Lupin aphid

First detected in Britain in 1981, the lupin aphid is now widespread throughout Britain. This large aphid attacks annual and perennial lupins often causing plants to wilt.

Lupin aphid

Quick facts

Common name Lupin aphid
Latin name Macrosiphum albifrons
Plants affected Annual and perennial lupins
Main symptoms Greyish white aphids on the foliage and flowers
Caused by A sap-sucking insect
Timing April-September

What is lupin aphid?

Lupin aphid is a sap-sucking insect in the same group of insects as greenfly and blackfly. It feeds on lupins (Lupinus).  Native to North American it has become widespread in Britain since its introduction in the early 1980s.

Symptoms

Keep an eye out for the following on your lupins;

  • Large, greyish-white aphids, up to 4mm long, form dense colonies on the underside of leaves and on the flower spikes
  • Sticky foliage covered with honeydew excreted by the aphids
  • Heavily infested plants usually wilt

Control

Non-chemical control

  • Look for aphids on the underside of leaves from spring onwards
  • Physical control is not easy. Aphids on the foliage and stems might be dislodged with a jet of water or rubbed off by hand but such measures can damage flower spikes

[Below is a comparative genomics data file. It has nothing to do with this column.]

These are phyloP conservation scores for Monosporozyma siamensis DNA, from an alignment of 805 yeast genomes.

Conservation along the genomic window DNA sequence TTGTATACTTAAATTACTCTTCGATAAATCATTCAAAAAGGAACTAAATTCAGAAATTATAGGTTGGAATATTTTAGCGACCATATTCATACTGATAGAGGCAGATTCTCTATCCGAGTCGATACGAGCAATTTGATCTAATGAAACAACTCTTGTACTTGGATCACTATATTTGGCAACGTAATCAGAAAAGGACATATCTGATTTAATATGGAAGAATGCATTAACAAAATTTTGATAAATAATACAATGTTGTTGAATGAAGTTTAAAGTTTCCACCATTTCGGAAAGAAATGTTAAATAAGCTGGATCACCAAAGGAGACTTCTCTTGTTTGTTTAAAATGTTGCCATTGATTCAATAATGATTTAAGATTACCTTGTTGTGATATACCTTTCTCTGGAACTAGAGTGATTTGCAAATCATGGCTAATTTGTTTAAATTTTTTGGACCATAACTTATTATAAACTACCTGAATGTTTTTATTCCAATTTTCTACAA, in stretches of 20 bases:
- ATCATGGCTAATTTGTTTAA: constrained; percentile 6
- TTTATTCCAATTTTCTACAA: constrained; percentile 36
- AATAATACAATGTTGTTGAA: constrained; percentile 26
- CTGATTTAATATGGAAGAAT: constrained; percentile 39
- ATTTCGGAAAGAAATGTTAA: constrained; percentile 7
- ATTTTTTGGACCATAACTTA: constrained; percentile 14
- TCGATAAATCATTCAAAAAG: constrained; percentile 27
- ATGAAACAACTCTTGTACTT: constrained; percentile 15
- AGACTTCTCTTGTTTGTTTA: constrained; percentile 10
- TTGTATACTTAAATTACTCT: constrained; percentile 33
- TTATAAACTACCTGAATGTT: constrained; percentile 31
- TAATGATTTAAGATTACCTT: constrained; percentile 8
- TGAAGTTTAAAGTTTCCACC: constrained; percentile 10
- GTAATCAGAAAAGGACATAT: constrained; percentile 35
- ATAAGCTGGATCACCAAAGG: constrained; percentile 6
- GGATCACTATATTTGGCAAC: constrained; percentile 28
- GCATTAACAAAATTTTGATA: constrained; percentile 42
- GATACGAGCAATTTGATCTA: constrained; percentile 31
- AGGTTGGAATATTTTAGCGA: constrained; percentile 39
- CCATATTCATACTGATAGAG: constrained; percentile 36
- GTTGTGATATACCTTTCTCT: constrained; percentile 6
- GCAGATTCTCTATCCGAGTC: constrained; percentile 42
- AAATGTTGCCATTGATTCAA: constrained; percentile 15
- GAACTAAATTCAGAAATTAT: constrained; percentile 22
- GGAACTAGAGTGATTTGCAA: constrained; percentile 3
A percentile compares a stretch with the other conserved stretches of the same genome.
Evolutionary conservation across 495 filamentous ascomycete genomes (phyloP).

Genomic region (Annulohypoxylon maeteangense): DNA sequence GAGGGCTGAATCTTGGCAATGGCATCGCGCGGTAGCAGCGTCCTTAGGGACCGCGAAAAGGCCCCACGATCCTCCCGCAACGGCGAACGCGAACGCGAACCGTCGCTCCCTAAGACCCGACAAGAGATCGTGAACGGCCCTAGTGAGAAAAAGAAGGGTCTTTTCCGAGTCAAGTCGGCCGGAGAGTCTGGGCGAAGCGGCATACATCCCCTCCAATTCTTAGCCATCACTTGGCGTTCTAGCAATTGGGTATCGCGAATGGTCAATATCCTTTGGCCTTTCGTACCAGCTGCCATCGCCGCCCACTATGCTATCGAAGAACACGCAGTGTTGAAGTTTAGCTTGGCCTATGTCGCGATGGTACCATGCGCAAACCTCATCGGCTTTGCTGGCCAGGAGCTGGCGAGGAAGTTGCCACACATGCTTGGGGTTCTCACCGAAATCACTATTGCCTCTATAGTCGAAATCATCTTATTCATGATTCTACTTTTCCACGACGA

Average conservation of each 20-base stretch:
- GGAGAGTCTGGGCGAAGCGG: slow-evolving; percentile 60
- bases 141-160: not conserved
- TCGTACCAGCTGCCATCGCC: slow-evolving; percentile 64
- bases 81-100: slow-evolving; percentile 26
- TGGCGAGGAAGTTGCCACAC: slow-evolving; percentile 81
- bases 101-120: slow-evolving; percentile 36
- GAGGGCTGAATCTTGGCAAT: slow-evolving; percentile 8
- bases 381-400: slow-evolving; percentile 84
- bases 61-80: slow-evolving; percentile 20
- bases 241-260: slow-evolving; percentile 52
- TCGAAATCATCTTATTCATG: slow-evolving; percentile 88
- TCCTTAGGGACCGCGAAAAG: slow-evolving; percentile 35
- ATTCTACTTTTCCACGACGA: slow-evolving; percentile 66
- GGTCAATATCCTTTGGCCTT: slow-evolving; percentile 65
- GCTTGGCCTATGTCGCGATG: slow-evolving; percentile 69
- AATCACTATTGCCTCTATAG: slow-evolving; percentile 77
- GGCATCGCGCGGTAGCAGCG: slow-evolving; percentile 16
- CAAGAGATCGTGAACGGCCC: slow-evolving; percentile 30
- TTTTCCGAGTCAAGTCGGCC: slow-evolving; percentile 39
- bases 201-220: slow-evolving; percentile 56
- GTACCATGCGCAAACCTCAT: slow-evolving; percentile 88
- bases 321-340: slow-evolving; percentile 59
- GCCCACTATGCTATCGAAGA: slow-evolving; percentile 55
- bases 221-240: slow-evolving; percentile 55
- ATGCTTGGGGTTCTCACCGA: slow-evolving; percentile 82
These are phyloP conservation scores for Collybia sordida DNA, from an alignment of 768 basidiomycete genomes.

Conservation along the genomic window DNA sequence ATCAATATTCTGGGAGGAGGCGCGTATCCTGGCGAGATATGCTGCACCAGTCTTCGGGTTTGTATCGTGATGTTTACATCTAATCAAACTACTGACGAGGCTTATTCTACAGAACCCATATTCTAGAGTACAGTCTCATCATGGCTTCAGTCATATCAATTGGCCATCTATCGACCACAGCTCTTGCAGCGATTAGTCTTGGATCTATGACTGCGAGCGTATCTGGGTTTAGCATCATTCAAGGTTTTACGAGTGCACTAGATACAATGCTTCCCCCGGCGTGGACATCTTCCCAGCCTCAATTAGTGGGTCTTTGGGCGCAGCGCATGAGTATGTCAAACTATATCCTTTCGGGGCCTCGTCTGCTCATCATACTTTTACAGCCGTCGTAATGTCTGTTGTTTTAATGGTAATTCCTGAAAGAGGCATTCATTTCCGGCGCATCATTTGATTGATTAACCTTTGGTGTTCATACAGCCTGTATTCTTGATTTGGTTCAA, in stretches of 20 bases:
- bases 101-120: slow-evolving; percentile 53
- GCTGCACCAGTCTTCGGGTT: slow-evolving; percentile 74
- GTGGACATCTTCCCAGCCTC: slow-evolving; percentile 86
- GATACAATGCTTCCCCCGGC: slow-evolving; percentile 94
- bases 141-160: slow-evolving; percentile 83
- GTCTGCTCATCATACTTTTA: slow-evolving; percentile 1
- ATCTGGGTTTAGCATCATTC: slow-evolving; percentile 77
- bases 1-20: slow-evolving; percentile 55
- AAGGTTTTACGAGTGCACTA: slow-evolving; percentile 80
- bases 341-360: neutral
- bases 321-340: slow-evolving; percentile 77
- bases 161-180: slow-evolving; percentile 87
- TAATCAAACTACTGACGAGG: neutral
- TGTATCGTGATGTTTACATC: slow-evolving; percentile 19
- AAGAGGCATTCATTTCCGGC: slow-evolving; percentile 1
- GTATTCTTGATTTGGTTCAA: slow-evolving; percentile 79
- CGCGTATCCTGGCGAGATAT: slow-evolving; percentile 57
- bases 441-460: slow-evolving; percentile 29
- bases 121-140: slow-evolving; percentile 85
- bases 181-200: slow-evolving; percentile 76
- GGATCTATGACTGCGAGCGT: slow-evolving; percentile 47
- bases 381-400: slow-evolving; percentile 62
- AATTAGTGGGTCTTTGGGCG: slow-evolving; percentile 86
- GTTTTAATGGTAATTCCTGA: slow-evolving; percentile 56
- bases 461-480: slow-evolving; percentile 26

• This North American aphid does not seem to be kept in check by ladybirds, other aphid predators found in the UK

Chemical control

  • Organic sprays, such as natural pyrethrum (e.g. Bug Clear Gun for Fruit & Veg, Defenders Bug Killer, Ecofective Bug Killer (also contains fatty acids)), fatty acids (e.g. Bayer Bug Free, Doff Greenfly & Blackfly Killer) or plant oils (e.g. Vitax Organic Pest & Disease Control, BugClear for Fruit & Veg) can give good control of aphids. These pesticides have a very short persistence and so may require reapplication to keep aphid numbers in check
  • More persistent insecticides include the synthetic pyrethroids lambda-cyhalothrin (e.g. Westland Resolva Pest Killer), deltamethrin (e.g. Bayer Ultimate Fruit & Vegetable Pest Killer) and cypermethrin (e.g. Py Bug Killer)
  • The systemic neonicotinoid insecticide acetamiprid (e.g. Bug Clear Ultra) can also be used
  • Plants in flower should not be sprayed due the danger to pollinating insects
  • Inclusion of a pesticide product does not indicate a recommendation or endorsement by the RHS. It is a list of products currently available to the home gardener

Download

Pesticides for gardeners (Adobe Acrobat pdf document outlining pesticides available to gardeners)

Biology

Lupin aphid is present on its host plants all year round.

Small numbers of aphids overwinter on the basal buds and they begin to increase in number in spring. For most of spring and summer the aphids are in the form of wingless females that give birth to live young. Aphid numbers generally peak when the plants are coming into flower.

When the aphids become overcrowded in mid-summer, winged forms develop that can fly away and colonise other lupins.

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  • Mrs A Sutherland

    By Mrs A Sutherland on 07/05/2014

    Can anyone tell me if this lupin aphid could be responsible for the non appearance of my lupins this year? The plants affected are only one to two years planted and are yellow and red varieties The old pink ones are fine! Would appreciate any advice, thanks.


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